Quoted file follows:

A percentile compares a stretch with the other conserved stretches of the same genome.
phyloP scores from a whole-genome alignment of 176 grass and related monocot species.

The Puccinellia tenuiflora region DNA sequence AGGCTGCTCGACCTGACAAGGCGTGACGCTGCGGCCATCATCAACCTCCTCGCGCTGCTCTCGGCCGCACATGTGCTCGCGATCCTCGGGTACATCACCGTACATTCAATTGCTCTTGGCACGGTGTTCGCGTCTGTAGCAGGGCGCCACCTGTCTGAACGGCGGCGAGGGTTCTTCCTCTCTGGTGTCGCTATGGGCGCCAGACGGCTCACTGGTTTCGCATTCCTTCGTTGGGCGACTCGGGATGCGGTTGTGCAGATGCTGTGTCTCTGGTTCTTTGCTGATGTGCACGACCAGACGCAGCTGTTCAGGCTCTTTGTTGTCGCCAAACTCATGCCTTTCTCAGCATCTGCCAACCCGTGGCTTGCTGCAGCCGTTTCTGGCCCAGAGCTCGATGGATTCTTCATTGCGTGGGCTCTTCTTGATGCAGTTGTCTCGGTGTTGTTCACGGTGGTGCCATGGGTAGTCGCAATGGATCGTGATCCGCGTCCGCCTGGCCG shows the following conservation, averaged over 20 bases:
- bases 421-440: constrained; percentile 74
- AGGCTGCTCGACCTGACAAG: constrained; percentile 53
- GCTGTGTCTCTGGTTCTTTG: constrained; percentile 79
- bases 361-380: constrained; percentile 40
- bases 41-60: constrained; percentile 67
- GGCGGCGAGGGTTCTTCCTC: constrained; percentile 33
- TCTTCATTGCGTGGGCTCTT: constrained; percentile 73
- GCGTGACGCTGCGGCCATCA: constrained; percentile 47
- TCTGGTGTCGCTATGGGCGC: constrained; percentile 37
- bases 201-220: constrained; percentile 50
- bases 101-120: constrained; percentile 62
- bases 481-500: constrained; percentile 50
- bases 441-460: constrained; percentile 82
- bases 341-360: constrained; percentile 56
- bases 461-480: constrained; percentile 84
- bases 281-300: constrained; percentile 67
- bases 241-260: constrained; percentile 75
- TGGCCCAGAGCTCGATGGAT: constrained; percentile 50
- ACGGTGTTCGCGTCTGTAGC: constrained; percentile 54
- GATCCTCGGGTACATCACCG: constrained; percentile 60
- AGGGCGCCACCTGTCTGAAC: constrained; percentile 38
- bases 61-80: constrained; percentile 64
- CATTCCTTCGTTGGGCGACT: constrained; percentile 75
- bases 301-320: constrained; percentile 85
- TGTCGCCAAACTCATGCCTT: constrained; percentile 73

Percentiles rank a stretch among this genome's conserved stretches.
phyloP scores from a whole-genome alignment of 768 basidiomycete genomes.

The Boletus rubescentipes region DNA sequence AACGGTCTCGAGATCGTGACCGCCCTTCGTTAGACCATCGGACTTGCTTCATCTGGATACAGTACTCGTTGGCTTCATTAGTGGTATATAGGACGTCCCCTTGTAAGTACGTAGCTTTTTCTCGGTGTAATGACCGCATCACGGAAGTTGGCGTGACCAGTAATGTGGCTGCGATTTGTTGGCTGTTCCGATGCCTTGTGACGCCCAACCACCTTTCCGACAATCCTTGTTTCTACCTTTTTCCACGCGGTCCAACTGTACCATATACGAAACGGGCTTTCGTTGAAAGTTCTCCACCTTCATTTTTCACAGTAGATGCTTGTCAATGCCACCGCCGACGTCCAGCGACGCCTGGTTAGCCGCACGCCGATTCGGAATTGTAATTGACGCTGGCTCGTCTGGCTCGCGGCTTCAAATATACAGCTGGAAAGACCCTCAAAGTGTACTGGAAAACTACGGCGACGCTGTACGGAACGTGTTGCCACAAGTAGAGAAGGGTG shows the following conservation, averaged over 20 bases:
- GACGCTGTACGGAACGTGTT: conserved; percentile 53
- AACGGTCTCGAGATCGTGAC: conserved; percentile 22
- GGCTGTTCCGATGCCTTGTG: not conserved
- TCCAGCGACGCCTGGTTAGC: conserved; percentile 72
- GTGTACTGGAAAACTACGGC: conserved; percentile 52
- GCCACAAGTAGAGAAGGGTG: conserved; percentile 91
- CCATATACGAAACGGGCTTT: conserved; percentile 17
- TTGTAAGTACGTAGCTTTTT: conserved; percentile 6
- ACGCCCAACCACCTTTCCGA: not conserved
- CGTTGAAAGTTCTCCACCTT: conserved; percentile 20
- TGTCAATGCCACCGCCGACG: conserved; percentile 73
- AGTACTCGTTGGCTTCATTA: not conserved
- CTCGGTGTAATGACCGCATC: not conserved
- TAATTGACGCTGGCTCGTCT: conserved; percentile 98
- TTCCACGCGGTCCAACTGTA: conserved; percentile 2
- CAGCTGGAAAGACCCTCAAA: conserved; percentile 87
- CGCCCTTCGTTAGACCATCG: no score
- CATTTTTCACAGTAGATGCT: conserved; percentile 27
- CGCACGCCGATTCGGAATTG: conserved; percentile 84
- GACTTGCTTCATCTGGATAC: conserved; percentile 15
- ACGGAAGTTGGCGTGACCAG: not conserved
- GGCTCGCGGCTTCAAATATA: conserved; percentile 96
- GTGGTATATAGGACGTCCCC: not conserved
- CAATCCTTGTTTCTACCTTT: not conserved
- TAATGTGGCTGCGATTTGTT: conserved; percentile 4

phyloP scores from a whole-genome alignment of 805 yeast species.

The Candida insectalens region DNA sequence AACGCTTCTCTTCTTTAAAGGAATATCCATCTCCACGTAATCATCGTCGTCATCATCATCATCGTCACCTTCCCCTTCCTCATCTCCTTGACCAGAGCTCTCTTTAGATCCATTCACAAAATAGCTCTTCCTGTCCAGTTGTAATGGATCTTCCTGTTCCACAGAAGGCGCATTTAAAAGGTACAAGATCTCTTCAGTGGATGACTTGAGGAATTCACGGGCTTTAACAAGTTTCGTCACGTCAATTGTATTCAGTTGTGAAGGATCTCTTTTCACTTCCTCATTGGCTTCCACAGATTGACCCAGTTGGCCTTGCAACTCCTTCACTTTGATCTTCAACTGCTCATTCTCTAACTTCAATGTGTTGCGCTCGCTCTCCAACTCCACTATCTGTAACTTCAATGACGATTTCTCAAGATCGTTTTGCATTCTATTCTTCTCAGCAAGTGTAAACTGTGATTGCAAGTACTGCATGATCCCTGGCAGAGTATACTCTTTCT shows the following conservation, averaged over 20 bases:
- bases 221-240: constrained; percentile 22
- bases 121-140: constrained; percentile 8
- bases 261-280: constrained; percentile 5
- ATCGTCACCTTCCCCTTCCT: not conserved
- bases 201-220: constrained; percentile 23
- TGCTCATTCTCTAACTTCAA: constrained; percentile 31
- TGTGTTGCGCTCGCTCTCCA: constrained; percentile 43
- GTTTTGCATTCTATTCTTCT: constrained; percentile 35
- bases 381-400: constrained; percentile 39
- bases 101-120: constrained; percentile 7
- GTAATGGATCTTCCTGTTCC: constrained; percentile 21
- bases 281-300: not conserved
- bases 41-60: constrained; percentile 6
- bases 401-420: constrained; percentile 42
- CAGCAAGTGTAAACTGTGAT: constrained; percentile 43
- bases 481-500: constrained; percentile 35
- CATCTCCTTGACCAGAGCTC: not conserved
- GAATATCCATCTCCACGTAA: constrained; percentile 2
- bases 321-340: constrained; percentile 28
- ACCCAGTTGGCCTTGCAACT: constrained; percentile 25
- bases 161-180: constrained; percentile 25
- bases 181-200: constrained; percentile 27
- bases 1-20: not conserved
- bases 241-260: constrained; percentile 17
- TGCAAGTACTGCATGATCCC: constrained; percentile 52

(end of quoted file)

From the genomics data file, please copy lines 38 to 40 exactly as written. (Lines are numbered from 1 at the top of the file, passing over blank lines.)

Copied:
- CCATATACGAAACGGGCTTT: conserved; percentile 17
- TTGTAAGTACGTAGCTTTTT: conserved; percentile 6
- ACGCCCAACCACCTTTCCGA: not conserved